'Thoughts On Various Subjects', The Works of Alexander Pope (1806), Vol. 6, 406.
Science quotes on:  |  Learning (274)  |  Mercury (49)  |  Most (1729)  |  Powerful (139)  |  Skillful (14)  |  Thing (1915)  |  World (1778)

Science aims at constructing a world which shall be symbolic of the world of commonplace experience. It is not at all necessary that every individual symbol that is used should represent something in common experience or even something explicable in terms of common experience. The man in the street is always making this demand for concrete explanation of the things referred to in science; but of necessity he must be disappointed. It is like our experience in learning to read. That which is written in a book is symbolic of a story in real life. The whole intention of the book is that ultimately a reader will identify some symbol, say BREAD, with one of the conceptions of familiar life. But it is mischievous to attempt such identifications prematurely, before the letters are strung into words and the words into sentences. The symbol A is not the counterpart of anything in familiar life.
From 'Introduction', The Nature of the Physical World (1928), xiii.
Science quotes on:  |  Aim (165)  |  All (4107)  |  Attempt (251)  |  Book (394)  |  Bread (39)  |  Common (436)  |  Commonplace (23)  |  Conception (154)  |  Concrete (51)  |  Counterpart (9)  |  Demand (123)  |  Disappoint (14)  |  Experience (470)  |  Explanation (234)  |  Identification (16)  |  Individual (404)  |  Intention (46)  |  Learning (274)  |  Letter (109)  |  Life (1799)  |  Making (300)  |  Man (2249)  |  Must (1526)  |  Necessary (363)  |  Necessity (191)  |  Read (288)  |  Represent (154)  |  Say (984)  |  Science (3880)  |  Something (719)  |  Story (118)  |  Symbol (94)  |  Term (349)  |  Terms (184)  |  Thing (1915)  |  Ultimately (55)  |  Whole (738)  |  Will (2354)  |  Word (622)  |  World (1778)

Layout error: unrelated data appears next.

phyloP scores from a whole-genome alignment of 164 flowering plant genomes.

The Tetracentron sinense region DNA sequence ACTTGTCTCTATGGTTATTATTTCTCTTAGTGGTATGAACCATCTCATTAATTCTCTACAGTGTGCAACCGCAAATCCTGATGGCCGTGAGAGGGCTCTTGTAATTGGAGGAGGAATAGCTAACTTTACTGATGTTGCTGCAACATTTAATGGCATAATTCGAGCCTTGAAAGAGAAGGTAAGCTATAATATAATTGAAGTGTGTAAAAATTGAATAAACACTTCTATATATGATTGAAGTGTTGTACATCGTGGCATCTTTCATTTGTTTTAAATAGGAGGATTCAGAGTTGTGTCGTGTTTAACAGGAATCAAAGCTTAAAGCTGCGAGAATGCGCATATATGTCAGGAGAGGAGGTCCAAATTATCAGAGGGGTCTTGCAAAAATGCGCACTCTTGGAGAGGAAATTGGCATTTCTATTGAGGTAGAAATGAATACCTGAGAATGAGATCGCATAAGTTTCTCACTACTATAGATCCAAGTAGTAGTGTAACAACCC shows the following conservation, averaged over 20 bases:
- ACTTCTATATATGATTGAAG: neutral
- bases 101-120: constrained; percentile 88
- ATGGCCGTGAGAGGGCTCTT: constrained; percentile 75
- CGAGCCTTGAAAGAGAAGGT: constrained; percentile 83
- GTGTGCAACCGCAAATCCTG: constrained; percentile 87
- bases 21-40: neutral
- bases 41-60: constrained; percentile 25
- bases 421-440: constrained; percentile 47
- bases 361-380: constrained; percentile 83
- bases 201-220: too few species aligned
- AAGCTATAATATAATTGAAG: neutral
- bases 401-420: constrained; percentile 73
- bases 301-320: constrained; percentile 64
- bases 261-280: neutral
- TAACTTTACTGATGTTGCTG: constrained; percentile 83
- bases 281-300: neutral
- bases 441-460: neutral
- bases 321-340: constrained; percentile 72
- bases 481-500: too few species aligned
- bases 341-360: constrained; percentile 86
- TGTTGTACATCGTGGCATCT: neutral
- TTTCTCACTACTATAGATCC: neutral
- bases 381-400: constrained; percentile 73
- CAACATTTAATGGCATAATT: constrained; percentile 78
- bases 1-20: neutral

Such startling announcements as these should be deprecated as being unworthy of science and mischievous to its true progress.
(1880), commenting on the manner in which Edison announced a successful light bulb. In Charles William Siemens and ‎Edward Fisher Bamber (ed.), The Scientific Works of C. William Siemens: A Collection of Addresses, lectures, etc. (1889), Vol. 3, 221.
Science quotes on:  |  Announcement (15)  |  Being (1278)  |  Deprecate (2)  |  Progress (468)  |  Science (3880)  |  Startle (4)  |  Startling (15)  |  True (214)  |  Unworthy (18)

The Christians who engaged in infamous persecutions and shameful inquisitions were not evil men but misguided men. The churchmen who felt they had an edict from God to withstand the progress of science, whether in the form of a Copernican revolution or a Darwinian theory of natural selection, were not mischievous men but misinformed men. And so Christ’s words from the cross are written in sharp-edged terms across some of the most inexpressible tragedies of history: 'They know not what they do'.
'Love in Action', Strength To Love (1963, 1981), 43.
Science quotes on:  |  Christ (17)  |  Christian (44)  |  Nicolaus Copernicus (49)  |  Charles Darwin (304)  |  Do (1908)  |  Evil (116)  |  Form (960)  |  God (758)  |  History (675)  |  Inquisition (8)  |  Know (1519)  |  Most (1729)  |  Natural (796)  |  Natural Selection (96)  |  Persecution (13)  |  Progress (468)  |  Progress Of Science (34)  |  Revolution (129)  |  Science (3880)  |  Science And Religion (310)  |  Selection (128)  |  Term (349)  |  Terms (184)  |  Theory (972)  |  Word (622)